Is Vitamin K2 the next hottest supplement to take? Other vitamin K2 sources are not plant-based such as aged and curd cheeses (Gouda has the highest content of vitamin K2 with approximately 20 mcg per ounce). Switzerland, where they are quite a fan of dairy and cheese, ends up pretty high in the longevity rate in the world. Other non plant-based sources are egg yolks, butter, organ meats, and dark chicken meat. However, you really need to find the best, pastured-raised, organic and properly fed animals to get enough vitamin K2.

As a true healthy plant-based foodie I don’t eat animal products because the consequences are too high for my health.

Should I get a bottle of vitamin K2?

Even if you are not a plant-based foodie, how often can you get the super high quality foods (like I just mentioned) to enjoy all the vitamin K2 benefits? Also, our food (soil) is not as rich in vitamins and minerals as it was let’s say a century ago. And, since vitamin K2 is made by bacteria you would have to keep those products out of the fridge/freezer since the fridge will make these K2 forming bacteria inactive. So supplementing might be a good idea for some people.

I have a bottle in my kitchen, which I take once in a while for a few weeks (I often forget about it). When I take this supplement regularly my skin is like butter, it’s important for my calcium and vitamin D balance and I know from experience that my teeth are so much smoother with this nutrient.

I like the brand Jarrow,  however this is a personal choice and I’m not a doctor 😉

How about you? Do you supplement with vitamin K2 or do you rather eat foods that are high in vitamin K2?



  • Suttie JW. Vitamin K. In: Coates PM, Betz JM, Blackman MR, et al., eds. Encyclopedia of Dietary Supplements. 2nd ed. London and New York: Informa Healthcare; 2010:851-60.
  • European Food Safety Authority. Scientific opinion on the substantiation of health claims related to vitamin K and maintenance of bone pursuant to Article 13(1) of Regulation (EC) No 1924/2006. The EFSA Journal 2009;7:1228.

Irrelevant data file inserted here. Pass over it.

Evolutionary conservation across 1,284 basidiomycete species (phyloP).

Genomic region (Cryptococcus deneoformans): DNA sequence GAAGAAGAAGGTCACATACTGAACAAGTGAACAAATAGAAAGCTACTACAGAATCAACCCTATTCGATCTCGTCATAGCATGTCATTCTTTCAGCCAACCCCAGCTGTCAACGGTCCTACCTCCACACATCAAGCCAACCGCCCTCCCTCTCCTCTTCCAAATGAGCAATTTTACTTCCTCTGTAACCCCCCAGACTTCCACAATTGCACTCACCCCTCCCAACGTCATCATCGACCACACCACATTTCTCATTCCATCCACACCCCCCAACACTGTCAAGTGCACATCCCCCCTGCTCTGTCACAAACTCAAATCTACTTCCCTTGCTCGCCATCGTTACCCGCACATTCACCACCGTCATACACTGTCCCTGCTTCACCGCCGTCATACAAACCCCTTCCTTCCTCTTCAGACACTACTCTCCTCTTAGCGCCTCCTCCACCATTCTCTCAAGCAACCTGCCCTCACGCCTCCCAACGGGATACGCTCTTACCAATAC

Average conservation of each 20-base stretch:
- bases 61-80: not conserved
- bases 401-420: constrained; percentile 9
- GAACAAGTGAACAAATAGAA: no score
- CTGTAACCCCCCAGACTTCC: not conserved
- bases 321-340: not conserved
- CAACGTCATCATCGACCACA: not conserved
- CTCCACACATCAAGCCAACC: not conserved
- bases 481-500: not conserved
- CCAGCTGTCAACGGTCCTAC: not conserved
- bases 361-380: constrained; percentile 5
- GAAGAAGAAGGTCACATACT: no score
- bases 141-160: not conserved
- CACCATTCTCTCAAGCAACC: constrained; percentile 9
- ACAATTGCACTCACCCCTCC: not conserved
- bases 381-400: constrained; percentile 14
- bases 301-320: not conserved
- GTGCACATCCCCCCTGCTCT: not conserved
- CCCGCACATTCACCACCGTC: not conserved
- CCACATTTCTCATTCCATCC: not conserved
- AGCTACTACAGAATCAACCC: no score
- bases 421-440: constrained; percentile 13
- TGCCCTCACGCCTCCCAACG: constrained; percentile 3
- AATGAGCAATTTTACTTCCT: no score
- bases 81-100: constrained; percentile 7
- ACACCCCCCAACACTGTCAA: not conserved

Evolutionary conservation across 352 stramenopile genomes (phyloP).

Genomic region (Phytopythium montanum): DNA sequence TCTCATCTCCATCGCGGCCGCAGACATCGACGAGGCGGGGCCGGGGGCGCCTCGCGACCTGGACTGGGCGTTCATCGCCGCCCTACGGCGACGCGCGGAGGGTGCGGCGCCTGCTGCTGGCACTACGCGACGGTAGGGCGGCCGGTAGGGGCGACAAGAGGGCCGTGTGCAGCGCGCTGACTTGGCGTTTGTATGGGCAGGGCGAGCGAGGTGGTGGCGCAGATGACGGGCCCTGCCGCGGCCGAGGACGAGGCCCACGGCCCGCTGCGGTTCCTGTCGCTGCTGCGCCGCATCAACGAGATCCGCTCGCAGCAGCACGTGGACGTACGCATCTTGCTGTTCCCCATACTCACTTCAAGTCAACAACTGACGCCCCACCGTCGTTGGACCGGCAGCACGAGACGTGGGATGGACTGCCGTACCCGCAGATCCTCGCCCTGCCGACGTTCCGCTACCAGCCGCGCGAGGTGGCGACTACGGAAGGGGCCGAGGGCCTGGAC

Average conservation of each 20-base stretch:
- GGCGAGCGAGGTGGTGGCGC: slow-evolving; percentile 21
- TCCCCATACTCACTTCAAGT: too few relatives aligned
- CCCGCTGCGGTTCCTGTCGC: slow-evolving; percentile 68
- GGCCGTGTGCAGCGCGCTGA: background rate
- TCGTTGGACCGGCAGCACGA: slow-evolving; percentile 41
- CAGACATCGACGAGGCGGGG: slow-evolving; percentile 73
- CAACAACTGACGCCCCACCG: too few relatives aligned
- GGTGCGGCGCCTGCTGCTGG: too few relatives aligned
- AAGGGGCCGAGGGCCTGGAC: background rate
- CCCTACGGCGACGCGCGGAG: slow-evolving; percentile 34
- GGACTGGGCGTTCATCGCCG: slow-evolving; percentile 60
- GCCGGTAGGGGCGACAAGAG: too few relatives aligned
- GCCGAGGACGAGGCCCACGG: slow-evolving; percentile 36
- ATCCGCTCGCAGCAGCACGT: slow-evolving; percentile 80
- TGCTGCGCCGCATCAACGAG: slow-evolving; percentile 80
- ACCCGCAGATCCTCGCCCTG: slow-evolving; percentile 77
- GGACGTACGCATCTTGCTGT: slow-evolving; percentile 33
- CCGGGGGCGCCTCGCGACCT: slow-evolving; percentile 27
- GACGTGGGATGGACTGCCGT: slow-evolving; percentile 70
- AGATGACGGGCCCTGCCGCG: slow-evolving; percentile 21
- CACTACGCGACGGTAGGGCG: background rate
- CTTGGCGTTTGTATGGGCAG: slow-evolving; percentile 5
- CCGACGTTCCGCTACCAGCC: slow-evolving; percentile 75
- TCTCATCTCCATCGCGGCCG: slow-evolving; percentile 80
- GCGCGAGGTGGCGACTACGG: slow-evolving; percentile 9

• Shea MK, O’Donnell CJ, Hoffmann U, Dallal GE, Dawson-Hughes B, Ordovas JM, et al. Vitamin K supplementation and progression of coronary artery calcium in older men and women. Am J Clin Nutr 2009;89:1799-807. [PubMed abstract]

photo source iStock

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  • Reply
    February 17, 2017 at 1:39 am

    How do we know vitamin K2 is not found in greens? I think this is a major assumption. Greens such as grass are abundant in vitamin K2 due to Bacillus subtilis growing on the greens. Hence the high levels of K2 found in grass-fed animals. Fermented greens such as cabbage also have high K2 due to fermenting bacterias including Bacillus subtilis. To my knowledge no one has yet tested vitamin K2 levels in different green vegetables so this should not simply be assumed or stated as fact.

    • Reply
      February 19, 2017 at 7:42 pm

      I believe the question is more about the quality of the soil nowadays. For example, we lack selenium due to a poor quality of the soil. The same can to some extend be said for B12. Our greens are not the same greens we had x amount of years ago… unfortunately.

      • Reply
        March 27, 2017 at 4:10 am

        I believe that unless the soil contains anti-bacterial compounds, it should contain vitamin K2 producing bacteria. Bacillus subtilis (the main K2 producing bacteria) spores are so hardy they have even survived in space ( Bacillus subtilis is an essential bacteria in protecting plants against the increasing droughts found in todays’ warming climate ( I think if you watch out for produce from soils where there is grass growing and grass decaying, there should be vitamin K2 producing bacteria in the soil. With herbicides being utilised to kill grass, it is possible that in such cases there may be unsuitable greens or plant decay material in the soil for harboring Bacillus subtilis growth. I wonder if glyphosate and Roundup kill off Bacillus subtilis?

  • Reply
    February 17, 2017 at 2:15 am

    Bacillus subtilis is also known as Hay bacillus. Hence even green hay, frequently bought as a herbal supplement for herbal teas will contain vitamin K2.

    • Reply
      February 19, 2017 at 7:43 pm

      And will be destroyed by heat if served as a tea 🙂

      • Reply
        March 27, 2017 at 3:46 am

        Luckily vitamin K2 is one of those vitamins not destroyed by heat. You can cook it and cook it and it will still be there. Even pasteurization does not destroy it. Therefore, making a tea with vitamin K2-containing foods should be fine although it could destroy some of the other co-beneficial vitamins.

  • Reply
    February 17, 2017 at 3:09 am

    It wasn’t until 2015 that scientist discovered that the hay would help form the holes found in Swiss Cheese

    With many of my central European ancestors sleeping on alfalfa hay mattresses and in barns containing alfafa hay, it was easier to contaminate food with beneficial bacteria such as Bacillus subtilis. This would have resulted in not only holes in Cheese and the ropiness found in many breads, but also would have helped vitamin K2 levels. Unfortunately, not many people today do sleep on alfalfa hay mattresses or strewn floors and this may be why modern health suffers.

    Luckily, many people still eat alfalfa sprouts in salads and sandwiches.